By Andrea Shalal
WASHINGTON (Reuters) – U.S. Treasury Secretary Janet Yellen on Friday said the United States will work closely with the Inter-American Development Bank (IDB) to better integrate supply chains in Latin America and the Caribbean as Washington works to counter China’s growing influence.
Yellen, who hosted a breakfast for leaders from the Americas Partnership for Economic Prosperity before a White House summit, said Treasury strongly supported efforts by IDB President Ilan Goldfajn to reform the regional development bank’s private sector arm, IDB Invest, and backed a capital increase for it.
“My team at Treasury is working closely with President (Ilan) Goldfajn and IDB Group shareholders to define the policy reforms and financial scenarios that would enable a significant capital increase for IDB Invest,” she said.
The U.S., the IDB’s largest shareholder, has said it will work closely with the bank to provide low-cost financing for projects in Latin America and the Caribbean and support greater knowledge sharing and training as part of a broader effort to boost investment in priority sectors and increase the region’s competitiveness.
Yellen told an IDB conference on Thursday that additional capital would help increase IDB Invest’s impact and ability to better mobilize private capital to the region, as APEP partners work to shift supply chains away from China and expand “nearshoring” options closer to home.
“An IDB Invest armed with more risk capital, a refreshed business model, new incentives, and new financial products will be even more effective at promoting private sector-led, inclusive, and sustainable economic growth and development,” she told conference attendees.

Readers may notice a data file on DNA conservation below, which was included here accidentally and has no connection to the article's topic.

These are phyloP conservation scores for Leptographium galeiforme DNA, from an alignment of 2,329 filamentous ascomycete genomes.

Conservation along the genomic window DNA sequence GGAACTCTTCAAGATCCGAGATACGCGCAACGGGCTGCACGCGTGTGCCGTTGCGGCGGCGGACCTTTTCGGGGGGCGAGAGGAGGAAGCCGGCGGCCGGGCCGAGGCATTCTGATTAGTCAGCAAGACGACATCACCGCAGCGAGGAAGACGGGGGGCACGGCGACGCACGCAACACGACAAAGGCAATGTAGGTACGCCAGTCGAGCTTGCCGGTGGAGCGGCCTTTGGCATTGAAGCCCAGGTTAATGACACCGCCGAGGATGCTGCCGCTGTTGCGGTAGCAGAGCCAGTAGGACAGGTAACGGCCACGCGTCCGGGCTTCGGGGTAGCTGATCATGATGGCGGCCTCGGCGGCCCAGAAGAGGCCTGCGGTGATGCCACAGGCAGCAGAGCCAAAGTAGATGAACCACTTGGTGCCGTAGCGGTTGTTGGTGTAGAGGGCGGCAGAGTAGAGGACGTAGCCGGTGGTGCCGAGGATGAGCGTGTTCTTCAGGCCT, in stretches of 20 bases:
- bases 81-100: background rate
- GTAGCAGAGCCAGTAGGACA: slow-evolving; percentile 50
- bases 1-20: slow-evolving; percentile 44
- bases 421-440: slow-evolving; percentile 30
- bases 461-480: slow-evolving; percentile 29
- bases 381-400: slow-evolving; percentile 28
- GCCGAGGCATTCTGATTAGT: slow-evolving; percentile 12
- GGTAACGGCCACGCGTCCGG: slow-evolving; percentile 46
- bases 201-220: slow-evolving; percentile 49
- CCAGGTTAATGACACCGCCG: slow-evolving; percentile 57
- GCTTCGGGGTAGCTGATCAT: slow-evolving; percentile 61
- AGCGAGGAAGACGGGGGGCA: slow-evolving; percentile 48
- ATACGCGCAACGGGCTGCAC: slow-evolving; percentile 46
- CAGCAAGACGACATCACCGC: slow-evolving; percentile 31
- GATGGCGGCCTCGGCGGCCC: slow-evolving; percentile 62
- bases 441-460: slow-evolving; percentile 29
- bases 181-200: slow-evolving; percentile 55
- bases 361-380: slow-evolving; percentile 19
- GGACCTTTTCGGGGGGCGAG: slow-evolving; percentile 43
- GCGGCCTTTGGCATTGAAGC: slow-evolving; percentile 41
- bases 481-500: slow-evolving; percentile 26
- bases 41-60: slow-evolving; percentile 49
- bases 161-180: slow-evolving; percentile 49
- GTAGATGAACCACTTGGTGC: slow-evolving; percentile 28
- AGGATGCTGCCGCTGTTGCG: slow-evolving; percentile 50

Yellen also said on Thursday that the “originate-to-share” approach adopted by IDB Invest CEO James Scriven was pioneering a new way for multilateral development banks (MDBs) to leverage private sector capital, an innovation being closely watched by others.
Treasury’s push for reforms is part of a broader effort to free up more financing for developing countries facing some $3 trillion in annual costs to mitigate and adapt to climate change.
The IDB in September also launched an initiative dubbed “BID for the Americas” to encourage more U.S. companies to bid for the $13 billion in projects financed by the development bank across Latin America and the Caribbean region.
The move by IDB follows efforts by China to increase its influence in Latin America, through increased direct lending to Latin American governments and boosting trade ties to resource-rich South American countries. A Reuters analysis shows that outside of Mexico, China has overtaken the U.S. as the region’s largest trading partner.
(Reporting by Andrea Shalal; editing by Christina Fincher and Paul Simao)